For most of the visited institutions, academic staff members reported having no autonomy to pursue international activities. They can make proposals related to measures and activities that are subsequently discussed and analysed by the Council of Administration. Should such proposals be validated, actions are taken for their implementation. The most common method for internal communication are monthly meetings between senior administrators and faculty members also including, in several cases, student representatives. Since no institutional strategies for internationalisation were identified in most case study universities, this makes initiatives in the area quite time uncertain and time-consuming for those who initiate them, unless they are among the university leadership representatives.

3.2.5 Internationalisation of the Curriculum and Campus Life

When discussing the internationalisation of the curriculum and campus life in Romanian universities, the interviewees pointed to problems such as the lack of a shared understanding of the concept of internationalisation in the academic community, poor English language skills among the academic and administrative staff, academic courses not being harmonised with international trends and new research and course materials not being adapted or translated in the language of instruction, when the programme is available in a foreign language. A common concern was the relative lack of foreign language abilities amongst administration and to a lesser extent within the members of the teaching staff.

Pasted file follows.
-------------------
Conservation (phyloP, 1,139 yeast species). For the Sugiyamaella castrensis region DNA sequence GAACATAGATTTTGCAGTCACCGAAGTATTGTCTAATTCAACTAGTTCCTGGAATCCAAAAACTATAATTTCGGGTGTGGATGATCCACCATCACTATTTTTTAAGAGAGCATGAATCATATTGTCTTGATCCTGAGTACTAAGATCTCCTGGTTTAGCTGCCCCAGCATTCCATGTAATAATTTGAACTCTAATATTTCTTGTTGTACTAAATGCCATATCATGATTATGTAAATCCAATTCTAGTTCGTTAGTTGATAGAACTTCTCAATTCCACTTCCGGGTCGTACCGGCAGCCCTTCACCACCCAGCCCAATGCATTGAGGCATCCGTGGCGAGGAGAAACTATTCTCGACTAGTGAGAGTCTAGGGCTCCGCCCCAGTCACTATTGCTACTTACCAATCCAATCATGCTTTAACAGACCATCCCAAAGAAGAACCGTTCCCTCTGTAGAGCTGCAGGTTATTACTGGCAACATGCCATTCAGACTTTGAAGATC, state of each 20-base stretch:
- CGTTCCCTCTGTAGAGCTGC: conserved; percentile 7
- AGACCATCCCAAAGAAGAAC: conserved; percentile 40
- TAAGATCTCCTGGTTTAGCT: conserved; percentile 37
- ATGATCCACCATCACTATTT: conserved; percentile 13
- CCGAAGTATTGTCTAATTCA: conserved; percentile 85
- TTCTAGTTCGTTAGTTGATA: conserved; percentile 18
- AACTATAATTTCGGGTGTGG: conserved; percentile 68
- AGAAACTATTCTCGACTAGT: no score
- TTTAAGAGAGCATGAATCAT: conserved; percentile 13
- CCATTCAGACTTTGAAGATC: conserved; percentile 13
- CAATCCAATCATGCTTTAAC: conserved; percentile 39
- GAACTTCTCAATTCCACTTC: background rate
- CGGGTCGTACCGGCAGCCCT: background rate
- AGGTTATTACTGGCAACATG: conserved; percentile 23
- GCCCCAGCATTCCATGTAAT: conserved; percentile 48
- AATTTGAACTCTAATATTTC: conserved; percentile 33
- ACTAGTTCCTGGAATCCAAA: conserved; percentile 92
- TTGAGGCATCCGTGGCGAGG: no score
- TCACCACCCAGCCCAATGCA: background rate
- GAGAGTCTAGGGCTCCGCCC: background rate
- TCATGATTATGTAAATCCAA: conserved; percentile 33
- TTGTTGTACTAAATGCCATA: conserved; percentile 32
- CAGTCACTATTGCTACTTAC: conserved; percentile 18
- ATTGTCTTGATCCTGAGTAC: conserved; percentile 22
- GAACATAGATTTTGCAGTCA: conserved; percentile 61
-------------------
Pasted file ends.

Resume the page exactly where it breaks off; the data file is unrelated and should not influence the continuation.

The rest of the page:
International orientation of the curricula was seen differently from one institution to the next. Some of the case study institutions declared that all of their programmes were international, whilst others declared that 30 % or less of their programmes had an international orientation. None of institutions taking part in the project pointed to a set of specific learning outcomes that were identified, monitored and evaluated as part of an international outlook of the curricula.

The majority of the case study institutions had a small number (four or less) of undergraduate programmes taught in English . Some also had subjects available in French, German and Italian. Almost all institutions indicated that their students were required to take foreign language courses as part of their study programme, with the majority also noting that the ability to use at least one foreign language was a precondition for graduation. Foreign language classes for disciplinary knowledge, in particular English, were commonly available to students, as well as extra-curricular foreign language lessons. However, most institutions did not offer foreign language training to members of the academic and non-academic staff. In all cases the number of incoming foreign teachers was 1 % or less, with some institutions stating that they had no foreign staff at all. In universities where international faculty members were present, they were provided with Romanian language training and/or community activities designed to make their integration into the university life easier.